The idea for Professor Femme, whose tagline reads “undermining the academic industrial complex one brightly coloured outfit at a time”, grew from Sampath’s other other job as design instructor at the Ontario College of Art and Design. When she first took the role, her look sometimes caused her to be mistaken for a student or to not be taken seriously by a new class. “I’m brown, I’m a girl, I have bangs and wear goofy socks. I don’t look like other people who work there,” Sampath says. “I had this moment where I thought, ‘Maybe I should buy a blazer?’ But then I thought no, it’s not me. Plus, I think it’s radical to be femme in an academic space.” Women shouldn’t have to look like men to succeed, she thought. And so, starting with her threads, Sampath determined to say something big with small, continuous everyday choices. The micro-revolution, after all, is her specialty.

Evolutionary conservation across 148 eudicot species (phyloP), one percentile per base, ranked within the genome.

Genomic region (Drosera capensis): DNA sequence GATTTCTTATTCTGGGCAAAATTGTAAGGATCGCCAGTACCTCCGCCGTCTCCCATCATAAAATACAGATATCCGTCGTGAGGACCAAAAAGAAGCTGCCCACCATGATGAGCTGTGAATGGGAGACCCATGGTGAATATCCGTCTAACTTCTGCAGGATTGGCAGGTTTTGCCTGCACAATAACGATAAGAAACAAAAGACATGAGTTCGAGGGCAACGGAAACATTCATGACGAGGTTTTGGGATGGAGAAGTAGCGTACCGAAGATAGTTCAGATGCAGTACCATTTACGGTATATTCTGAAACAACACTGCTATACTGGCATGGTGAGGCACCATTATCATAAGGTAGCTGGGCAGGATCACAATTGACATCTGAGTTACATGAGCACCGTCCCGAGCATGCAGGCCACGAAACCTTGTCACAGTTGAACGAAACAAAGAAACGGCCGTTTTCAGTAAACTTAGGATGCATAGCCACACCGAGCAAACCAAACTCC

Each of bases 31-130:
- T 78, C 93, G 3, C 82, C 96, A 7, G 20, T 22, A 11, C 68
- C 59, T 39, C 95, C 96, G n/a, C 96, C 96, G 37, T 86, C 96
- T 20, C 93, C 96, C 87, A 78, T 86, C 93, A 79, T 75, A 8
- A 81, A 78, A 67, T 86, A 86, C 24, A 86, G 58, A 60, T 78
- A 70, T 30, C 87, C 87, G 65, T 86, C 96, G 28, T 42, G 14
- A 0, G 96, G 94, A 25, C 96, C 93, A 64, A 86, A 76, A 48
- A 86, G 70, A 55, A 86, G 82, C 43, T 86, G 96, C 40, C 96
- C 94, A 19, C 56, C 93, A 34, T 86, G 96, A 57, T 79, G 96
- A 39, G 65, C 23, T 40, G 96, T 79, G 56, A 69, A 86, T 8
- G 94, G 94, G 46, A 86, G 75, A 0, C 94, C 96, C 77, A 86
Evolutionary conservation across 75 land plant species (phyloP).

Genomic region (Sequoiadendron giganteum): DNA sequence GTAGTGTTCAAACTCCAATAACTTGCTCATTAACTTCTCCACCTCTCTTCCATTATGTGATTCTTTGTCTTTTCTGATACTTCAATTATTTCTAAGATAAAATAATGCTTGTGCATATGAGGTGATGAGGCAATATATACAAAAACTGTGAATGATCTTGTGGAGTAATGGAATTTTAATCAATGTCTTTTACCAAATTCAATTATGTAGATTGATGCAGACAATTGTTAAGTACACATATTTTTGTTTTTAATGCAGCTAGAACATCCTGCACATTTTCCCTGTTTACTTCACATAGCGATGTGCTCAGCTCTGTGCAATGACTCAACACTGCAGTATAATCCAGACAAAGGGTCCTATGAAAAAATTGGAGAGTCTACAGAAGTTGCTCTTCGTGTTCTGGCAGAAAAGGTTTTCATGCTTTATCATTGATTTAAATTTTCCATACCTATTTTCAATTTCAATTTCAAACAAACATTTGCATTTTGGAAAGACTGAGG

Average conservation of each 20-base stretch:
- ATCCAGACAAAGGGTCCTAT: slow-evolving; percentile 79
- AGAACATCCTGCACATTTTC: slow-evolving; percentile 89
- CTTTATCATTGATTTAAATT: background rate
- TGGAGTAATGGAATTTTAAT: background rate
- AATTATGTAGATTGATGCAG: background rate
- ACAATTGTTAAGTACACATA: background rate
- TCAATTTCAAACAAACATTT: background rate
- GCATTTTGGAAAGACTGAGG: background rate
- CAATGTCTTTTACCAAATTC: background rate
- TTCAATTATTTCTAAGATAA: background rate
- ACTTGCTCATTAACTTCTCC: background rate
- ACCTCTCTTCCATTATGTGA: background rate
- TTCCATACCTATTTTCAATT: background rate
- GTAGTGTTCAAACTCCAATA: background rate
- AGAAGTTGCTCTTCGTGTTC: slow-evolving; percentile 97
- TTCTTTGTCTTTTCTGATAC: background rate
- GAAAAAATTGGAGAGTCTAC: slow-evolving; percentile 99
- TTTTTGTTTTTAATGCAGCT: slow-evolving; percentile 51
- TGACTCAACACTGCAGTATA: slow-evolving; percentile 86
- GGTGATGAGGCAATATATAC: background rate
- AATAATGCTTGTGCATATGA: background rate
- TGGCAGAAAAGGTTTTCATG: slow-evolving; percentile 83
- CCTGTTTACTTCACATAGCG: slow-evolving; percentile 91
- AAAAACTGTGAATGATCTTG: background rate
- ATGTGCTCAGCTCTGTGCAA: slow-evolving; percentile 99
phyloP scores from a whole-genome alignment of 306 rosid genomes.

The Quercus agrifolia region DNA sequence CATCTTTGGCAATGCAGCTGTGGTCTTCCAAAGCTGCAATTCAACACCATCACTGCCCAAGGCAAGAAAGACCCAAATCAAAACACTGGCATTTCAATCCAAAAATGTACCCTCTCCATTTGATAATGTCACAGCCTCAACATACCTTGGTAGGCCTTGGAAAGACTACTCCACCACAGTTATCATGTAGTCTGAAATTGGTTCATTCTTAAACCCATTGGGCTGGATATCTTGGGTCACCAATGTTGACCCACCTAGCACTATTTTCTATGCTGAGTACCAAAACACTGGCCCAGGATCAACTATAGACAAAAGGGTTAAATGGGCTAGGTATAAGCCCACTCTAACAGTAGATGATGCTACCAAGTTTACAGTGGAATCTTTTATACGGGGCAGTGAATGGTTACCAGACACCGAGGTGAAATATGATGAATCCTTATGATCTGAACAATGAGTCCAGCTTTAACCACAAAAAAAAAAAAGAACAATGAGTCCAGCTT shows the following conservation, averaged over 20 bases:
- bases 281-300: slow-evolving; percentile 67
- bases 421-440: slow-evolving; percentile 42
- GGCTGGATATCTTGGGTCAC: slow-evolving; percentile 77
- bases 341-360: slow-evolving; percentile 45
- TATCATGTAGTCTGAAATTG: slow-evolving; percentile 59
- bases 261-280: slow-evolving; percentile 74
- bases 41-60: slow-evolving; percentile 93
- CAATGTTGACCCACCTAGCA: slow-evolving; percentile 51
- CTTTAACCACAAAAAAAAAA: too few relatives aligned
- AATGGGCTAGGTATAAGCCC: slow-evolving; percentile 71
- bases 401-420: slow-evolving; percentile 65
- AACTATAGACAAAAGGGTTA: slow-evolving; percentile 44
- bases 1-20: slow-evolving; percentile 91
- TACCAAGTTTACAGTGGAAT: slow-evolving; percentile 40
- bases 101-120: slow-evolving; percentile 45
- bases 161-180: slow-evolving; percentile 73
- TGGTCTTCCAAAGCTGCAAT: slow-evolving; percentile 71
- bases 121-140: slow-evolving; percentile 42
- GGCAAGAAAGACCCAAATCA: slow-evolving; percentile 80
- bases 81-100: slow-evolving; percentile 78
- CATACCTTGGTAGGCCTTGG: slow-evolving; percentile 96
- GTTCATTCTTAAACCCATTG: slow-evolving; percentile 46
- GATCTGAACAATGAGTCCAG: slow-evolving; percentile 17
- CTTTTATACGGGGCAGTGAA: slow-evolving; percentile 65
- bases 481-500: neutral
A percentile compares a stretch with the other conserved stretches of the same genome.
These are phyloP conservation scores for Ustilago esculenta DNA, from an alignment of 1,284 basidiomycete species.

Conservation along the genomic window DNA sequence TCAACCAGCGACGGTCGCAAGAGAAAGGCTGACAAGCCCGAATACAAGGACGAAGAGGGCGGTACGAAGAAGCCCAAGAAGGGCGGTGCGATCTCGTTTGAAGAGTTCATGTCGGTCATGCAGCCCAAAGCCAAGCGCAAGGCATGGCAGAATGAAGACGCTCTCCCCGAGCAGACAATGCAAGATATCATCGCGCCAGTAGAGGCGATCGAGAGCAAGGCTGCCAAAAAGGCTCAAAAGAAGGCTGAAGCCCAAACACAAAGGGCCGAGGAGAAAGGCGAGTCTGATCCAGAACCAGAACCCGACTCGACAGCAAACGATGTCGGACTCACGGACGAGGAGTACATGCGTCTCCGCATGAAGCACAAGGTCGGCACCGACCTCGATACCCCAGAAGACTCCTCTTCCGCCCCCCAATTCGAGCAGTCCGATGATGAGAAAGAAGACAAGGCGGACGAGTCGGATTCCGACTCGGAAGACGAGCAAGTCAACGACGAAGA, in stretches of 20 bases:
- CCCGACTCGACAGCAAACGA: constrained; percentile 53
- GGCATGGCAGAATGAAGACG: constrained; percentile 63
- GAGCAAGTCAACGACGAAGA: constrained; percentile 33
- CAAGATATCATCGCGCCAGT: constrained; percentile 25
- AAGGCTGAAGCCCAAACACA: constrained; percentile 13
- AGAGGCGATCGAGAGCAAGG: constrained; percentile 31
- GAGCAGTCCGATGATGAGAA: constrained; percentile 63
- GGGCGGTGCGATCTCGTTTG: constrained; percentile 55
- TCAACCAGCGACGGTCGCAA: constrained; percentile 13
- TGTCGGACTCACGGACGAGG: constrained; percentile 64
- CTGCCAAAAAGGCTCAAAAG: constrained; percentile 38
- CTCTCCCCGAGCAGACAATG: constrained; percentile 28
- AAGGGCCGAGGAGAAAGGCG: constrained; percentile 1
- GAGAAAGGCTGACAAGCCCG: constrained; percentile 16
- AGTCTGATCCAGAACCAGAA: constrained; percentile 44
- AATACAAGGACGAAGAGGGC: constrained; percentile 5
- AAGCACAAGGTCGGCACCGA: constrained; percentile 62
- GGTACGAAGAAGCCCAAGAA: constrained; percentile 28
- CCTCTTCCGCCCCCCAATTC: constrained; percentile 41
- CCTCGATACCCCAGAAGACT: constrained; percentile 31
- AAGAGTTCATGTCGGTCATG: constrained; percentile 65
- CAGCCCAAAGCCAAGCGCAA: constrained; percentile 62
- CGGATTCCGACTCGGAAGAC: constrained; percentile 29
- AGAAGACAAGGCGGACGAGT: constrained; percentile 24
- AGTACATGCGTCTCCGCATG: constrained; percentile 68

Sampath remembers clearly the first electrifying moment of microrevolution nearly 15 years ago at the Toronto Rape Crisis Centre (TRCC). During an anti-oppression workshop, the white women and racialized women were separated to compare notes on navigating the day-to-day, based on how they present to the world. It was the first time Sampath had spoken to women of colour in a political way, learning how systemic oppression wasn’t just about a glass ceiling or affirmative action but how its tentacles reach deep into the human psyche. And then something clicked. It was oddly empowering, says Sampath, to learn that the world stamped her with a societal code based not only on what she did but how she looked.